Grant County sheriff says he was not told of FBI's plans

Glenn Palmer tells militia sites: 'I had no knowledge of anything'

Grant Co. sheriff defends record

JOHN DAY, Ore. - Grant County Sheriff Glenn Palmer is defending himself on social media as allegations of him turning in the Bundy militia to the FBI continue to grow.

Sheriff Palmer agreed to hold a public meeting in John Day. Two vehicles of refuge occupiers were stopped by FBI agents and Oregon State Police in the late afternoon, and one, driven by Robert Lavoy Finicum, took off and crashed into a snow bank.

The FBI said he jumped out and was reaching toward his coat pocket, holding a 9mm handgun, when he was shot and killed.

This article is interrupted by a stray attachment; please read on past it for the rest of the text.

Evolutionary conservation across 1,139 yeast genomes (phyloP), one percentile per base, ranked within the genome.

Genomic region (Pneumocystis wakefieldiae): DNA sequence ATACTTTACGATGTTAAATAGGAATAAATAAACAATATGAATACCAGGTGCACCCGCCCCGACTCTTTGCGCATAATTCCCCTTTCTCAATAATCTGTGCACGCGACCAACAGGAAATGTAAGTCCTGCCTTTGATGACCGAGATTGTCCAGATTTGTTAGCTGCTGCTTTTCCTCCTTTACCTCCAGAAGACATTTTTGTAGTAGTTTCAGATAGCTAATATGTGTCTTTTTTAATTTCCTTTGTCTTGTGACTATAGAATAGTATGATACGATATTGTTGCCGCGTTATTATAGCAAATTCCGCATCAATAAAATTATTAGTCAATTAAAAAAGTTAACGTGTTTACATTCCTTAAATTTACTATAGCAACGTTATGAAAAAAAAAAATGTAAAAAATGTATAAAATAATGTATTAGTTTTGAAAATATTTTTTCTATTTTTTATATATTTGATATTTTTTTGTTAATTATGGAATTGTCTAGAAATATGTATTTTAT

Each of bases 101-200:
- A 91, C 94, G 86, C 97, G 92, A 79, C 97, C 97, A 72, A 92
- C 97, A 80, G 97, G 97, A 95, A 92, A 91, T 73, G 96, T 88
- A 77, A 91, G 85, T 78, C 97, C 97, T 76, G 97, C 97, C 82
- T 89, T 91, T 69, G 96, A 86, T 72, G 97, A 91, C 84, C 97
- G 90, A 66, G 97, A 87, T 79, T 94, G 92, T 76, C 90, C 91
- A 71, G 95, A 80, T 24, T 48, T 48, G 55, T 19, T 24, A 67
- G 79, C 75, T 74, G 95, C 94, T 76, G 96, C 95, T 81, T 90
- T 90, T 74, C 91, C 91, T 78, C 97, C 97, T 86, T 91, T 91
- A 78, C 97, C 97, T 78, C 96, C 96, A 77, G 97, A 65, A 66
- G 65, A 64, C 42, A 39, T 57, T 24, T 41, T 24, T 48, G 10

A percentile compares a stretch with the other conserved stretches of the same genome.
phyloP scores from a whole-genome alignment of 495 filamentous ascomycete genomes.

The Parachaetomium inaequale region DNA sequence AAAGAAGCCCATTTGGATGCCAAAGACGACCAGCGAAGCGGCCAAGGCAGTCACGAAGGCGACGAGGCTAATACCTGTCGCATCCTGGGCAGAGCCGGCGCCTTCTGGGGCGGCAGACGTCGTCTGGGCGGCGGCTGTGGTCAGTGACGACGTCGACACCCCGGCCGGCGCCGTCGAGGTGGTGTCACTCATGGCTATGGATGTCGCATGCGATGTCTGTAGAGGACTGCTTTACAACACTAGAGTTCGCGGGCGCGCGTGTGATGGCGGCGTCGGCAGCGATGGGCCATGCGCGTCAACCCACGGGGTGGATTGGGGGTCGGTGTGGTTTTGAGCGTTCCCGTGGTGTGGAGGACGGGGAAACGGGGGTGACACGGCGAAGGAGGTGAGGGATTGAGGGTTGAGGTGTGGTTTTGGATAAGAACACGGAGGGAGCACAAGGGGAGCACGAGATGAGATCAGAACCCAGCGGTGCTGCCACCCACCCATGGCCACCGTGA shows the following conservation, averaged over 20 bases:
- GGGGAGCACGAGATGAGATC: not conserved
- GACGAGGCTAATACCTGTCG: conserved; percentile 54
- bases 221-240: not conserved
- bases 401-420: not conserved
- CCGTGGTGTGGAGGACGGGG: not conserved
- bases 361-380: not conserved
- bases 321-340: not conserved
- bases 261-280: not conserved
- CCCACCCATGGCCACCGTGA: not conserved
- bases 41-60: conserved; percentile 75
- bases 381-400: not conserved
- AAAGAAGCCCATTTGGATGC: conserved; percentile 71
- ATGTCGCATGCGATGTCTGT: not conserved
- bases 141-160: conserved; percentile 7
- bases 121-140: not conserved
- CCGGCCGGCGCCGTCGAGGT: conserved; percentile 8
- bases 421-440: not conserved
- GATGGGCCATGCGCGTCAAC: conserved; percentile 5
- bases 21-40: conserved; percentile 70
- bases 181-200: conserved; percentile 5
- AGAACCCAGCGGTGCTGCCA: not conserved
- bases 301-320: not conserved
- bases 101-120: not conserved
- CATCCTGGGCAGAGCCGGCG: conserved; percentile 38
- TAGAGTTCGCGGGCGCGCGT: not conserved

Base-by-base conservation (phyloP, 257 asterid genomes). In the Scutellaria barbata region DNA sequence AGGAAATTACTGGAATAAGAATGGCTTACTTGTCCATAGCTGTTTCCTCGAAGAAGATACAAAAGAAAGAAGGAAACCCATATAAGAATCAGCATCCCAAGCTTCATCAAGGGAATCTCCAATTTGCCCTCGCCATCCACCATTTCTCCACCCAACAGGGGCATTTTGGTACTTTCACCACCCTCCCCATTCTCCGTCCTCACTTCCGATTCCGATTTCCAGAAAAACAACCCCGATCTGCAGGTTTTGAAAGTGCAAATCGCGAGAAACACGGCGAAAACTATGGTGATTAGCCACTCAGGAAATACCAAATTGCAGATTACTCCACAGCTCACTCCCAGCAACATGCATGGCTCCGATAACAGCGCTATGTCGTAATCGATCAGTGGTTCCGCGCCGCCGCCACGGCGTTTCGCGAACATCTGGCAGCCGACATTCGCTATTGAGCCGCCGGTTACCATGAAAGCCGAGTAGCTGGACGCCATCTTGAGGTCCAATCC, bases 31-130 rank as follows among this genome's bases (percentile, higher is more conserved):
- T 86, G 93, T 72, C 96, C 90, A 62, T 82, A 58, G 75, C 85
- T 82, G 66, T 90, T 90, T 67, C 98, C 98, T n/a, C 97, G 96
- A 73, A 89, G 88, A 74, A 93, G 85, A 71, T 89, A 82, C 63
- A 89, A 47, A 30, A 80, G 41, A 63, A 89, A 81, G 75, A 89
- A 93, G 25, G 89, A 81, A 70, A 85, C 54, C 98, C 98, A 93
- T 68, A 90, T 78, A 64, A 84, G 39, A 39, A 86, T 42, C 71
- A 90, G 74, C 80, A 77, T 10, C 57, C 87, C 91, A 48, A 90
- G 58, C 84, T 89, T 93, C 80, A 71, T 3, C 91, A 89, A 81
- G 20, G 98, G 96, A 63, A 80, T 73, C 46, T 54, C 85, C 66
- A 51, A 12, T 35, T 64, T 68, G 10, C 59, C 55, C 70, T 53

Earlier, Finicum said members of the Grant County community were interested in Bundy's message.

A conversation between Palmer and a resident has been shared several times on Facebook. 

In the exchange, someone asked Palmer if he had been told earlier about the traffic stop. 

Palmer responded he had no knowledge of anything about the plans or who was coming to the public meeting.

He went on to say that the "FBI and Oregon State Police know me, they shared nothing with me and they know I wouldn't have allowed it."

He said the federal government went in so they could stop the Bundy militia from getting any traction and momentum from surrounding counties.

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